''The link between Israel and its main strategic partner the United States has weakened,” Israeli Foreign Minister Avigdor Lieberman said as world powers and Iran resumed nuclear talks in Geneva on Wednesday. “You can understand that. The Americans have got too many challenges North Korea, Afghanistan, Pakistan, Iran, Iraq, and they've got their own domestic economic problems.”
The chief diplomat did not elaborate on the list of countries but said, that Israel should seek understanding in places “that are not dependent on money from the Arab or Islamic world and who want to cooperate with us in the field of innovation.”
The United States is, in fact, pursuing a policy agenda in the Middle East that is increasingly divergent from Israeli interests. The divergence between the two old allies reflects deep changes in the way the United States sees its role in the world and a mounting sensitivity to the costs of national security. Because of this, the split between the United States and Israel is likely to grow.
For starters, the two nations see the Iranian threat differently. Israeli Prime Minister Benjamin Netanyahu and his supporters believe that Tehran is determined to destroy Israel at any cost. Despite historical evidence to the contrary, Netanyahu believes that if Iran acquires nuclear weapons, it will increase its regional aggression and perhaps even attack Israel directly.
While some Americans concur, the percentage of the U.S. public that considers Iran an enemy is declining and support for negotiations increasing. While most Americans prefer that Iran not acquire nuclear weapons, many accept the idea that sanctions have created an opportunity for a political settlement. Like communist dictators of old, Iran's leaders can be coldly evil but have shown little sign of being suicidally irrational. Containment and deterrence, then, are viable options.
Military action against Iran short of a full-scale invasion and occupation would only delay Tehran's nuclear program and give the Iranian regime a greater incentive to build nuclear weapons. That Netanyahu nonetheless threatens an attack demonstrates a deep divergence in the way Israel and the United States think about national security strategy. Because Israel has, since its creation, faced security threats it cannot resolve or walk away from, the essence of its strategy is to assume that its tolerance for hostility and pressure is greater than that of its opponents. Israel can outwait its enemies. On Iran, for instance, Netanyahu argued that "if you continue the pressure now, you can get Iran to cease and desist."
The United States sees things differently. Because America’s security commitments and challenges are global, it can expend only so much effort on any one of them. U.S. strategy is a form of triage that focuses on problems where American action is likely to have the greatest payoff.
Hence an approach that lowers the Iranian threat and diminishes the strategic costs to the United States makes sense and might allow greater effort elsewhere, particularly in the Asia-Pacific region, where tangible U.S. national interests are much greater. Part of Netanyahu's dilemma, then, is that he must rely on the United States to implement his strategy toward Iran, but it is increasingly hard to keep America focused on the issue and willing to bear great strategic costs and risks.
In an even broader sense, U.S. policymakers are searching for ways to lower the costs of America's global strategy and to get more security for the buck. This is likely to raise concerns about the asymmetry of the U.S.-Israel relationship, perhaps the most inequitable alliance in history. The financial costs to the United States include not only direct assistance to Israel, but also aid to Egypt, Jordan, Lebanon and the Palestinian Authority.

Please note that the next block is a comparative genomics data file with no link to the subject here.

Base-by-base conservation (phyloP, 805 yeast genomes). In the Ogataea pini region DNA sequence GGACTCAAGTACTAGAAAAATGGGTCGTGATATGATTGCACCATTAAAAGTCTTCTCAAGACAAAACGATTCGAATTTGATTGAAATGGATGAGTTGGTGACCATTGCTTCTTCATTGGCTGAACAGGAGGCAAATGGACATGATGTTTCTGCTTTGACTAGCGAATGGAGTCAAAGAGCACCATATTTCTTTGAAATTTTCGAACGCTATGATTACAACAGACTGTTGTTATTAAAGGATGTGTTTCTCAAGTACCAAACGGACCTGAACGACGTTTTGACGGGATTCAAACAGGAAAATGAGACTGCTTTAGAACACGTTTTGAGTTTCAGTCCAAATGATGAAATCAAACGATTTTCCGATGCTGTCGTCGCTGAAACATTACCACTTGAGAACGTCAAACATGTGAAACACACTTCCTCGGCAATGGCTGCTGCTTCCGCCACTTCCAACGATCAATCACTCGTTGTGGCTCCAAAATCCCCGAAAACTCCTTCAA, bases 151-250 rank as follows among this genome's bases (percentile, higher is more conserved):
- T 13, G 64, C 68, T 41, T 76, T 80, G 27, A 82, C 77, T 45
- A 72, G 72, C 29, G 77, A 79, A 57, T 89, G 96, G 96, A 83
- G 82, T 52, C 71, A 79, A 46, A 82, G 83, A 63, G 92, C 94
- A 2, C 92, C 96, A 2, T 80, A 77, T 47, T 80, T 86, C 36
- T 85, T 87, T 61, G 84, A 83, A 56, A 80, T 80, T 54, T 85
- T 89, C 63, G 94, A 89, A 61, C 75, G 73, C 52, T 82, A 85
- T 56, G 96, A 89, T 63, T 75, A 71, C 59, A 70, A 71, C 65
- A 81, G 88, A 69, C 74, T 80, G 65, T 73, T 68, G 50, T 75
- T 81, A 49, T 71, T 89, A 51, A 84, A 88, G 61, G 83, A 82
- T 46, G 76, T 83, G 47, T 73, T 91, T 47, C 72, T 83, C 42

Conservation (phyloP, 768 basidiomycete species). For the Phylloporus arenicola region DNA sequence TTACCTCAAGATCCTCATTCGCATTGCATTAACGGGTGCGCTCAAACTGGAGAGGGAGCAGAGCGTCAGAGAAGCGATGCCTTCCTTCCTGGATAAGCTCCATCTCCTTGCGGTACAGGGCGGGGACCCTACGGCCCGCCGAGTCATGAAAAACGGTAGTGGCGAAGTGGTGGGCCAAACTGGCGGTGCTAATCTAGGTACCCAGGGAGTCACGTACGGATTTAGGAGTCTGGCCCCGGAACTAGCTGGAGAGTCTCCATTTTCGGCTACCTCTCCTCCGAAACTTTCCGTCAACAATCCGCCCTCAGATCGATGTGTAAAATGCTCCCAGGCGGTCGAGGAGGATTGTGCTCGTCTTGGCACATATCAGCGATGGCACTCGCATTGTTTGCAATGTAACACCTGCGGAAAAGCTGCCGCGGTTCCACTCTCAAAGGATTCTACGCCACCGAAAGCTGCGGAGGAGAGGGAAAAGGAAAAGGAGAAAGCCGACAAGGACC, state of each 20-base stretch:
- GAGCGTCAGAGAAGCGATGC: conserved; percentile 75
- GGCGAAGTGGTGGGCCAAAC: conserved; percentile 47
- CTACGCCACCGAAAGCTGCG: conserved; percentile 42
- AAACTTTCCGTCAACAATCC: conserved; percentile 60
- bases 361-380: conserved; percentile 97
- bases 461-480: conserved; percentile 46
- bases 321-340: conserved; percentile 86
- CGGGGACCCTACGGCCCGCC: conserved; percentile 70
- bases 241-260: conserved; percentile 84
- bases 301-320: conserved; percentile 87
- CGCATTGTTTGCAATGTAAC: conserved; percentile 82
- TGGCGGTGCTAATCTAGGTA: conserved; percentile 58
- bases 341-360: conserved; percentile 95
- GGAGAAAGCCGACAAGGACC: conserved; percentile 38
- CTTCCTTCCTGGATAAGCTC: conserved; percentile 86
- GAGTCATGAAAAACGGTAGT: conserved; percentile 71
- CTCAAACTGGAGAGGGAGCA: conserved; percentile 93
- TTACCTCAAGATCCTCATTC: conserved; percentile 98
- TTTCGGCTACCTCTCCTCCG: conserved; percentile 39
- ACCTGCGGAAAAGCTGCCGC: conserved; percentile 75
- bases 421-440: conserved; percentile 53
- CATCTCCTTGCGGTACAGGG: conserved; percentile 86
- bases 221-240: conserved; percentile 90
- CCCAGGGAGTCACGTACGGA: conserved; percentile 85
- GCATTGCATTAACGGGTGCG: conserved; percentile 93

Since the beginning of its war with the United States, al-Qaida has said that America's support for autocratic Arab regimes and for Israel was its primary motivation. If true, the Sept. 11 attacks and the wars in Afghanistan and Iraqi might never have happened had Washington not been heavily involved in supporting Arab partners and Israel. The trillions of dollars spent on increasing security and countering al-Qaida could have been left in the pockets of Americans and invested in things like infrastructure and education. America's current economic problems would be more manageable if not altogether avoidable.
At least since the end of the Cold War, America's alliance with Israel has been based on moral obligation rather than a cold calculation of strategic costs and benefits. In the halcyon days between the collapse of the Soviet Union and the Sept. 11 attacks, the United States could lavish money and other strategic resources on policies that did little to augment American security, whether peacekeeping in the Balkans or support for Israel.
But in today's climate of strategic austerity and potential economic disaster, the American people and their elected representatives are questioning high cost/low payoff security policies. Promoting values no longer seems to be an adequate reason to expend strategic resources and incur risk. This too is Netanyahu's dilemma.
However negotiations with Iran over its nuclear program end up, this is only the beginning of a major shift in the U.S.-Israel alliance as Americans question whether the benefits of the partnership justify the costs. The relationship between the two is deep enough to weather this recalculation, but the partnership may have to become more equitable, with the strategic costs borne by the United States coming more in line with the benefits gained. Netanyahu’s dilemma today will likely be a lasting challenge for a generation of Israeli leaders to come.
By Guylain Gustave Moke
World Affairs Analyst
Photo-Credit: AFP-French President Francois Hollande (R) speaking to Israeli Prime Minister Benjamin Netanyahu